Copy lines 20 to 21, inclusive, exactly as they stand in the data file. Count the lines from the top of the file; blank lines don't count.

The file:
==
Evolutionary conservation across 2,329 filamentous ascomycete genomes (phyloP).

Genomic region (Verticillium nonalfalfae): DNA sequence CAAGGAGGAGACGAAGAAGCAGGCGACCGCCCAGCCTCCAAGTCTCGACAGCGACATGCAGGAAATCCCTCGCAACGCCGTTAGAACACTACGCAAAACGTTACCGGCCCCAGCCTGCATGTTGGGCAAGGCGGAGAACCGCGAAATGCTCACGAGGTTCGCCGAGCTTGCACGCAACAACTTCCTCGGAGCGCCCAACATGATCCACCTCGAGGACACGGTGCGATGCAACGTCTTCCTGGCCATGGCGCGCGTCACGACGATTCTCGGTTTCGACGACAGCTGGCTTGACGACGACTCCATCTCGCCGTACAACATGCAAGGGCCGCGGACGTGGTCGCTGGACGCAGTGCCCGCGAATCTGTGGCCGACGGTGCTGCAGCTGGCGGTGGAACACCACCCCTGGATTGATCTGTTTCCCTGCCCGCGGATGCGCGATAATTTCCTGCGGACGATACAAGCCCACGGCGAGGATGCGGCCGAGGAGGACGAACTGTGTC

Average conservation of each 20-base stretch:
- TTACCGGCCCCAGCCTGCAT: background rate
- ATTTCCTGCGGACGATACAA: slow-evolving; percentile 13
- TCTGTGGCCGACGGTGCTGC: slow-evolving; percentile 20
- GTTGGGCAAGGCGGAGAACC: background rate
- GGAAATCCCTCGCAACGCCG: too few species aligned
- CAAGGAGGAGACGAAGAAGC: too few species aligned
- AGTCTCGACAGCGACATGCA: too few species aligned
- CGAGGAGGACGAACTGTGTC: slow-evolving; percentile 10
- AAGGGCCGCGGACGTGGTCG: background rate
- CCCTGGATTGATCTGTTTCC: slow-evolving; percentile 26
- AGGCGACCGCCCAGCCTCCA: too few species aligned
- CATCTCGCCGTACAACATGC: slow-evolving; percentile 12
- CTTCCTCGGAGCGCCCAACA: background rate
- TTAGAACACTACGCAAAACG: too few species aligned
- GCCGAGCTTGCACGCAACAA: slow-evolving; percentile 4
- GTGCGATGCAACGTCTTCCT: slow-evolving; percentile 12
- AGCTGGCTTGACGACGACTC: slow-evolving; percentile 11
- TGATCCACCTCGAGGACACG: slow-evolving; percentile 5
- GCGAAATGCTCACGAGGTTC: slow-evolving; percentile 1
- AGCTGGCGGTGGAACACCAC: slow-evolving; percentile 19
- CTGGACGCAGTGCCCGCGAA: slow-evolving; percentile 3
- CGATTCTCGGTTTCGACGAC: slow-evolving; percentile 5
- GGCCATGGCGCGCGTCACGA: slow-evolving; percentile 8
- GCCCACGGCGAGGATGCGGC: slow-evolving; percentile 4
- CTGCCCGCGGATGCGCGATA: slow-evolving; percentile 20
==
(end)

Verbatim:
- AGCTGGCTTGACGACGACTC: slow-evolving; percentile 11
- TGATCCACCTCGAGGACACG: slow-evolving; percentile 5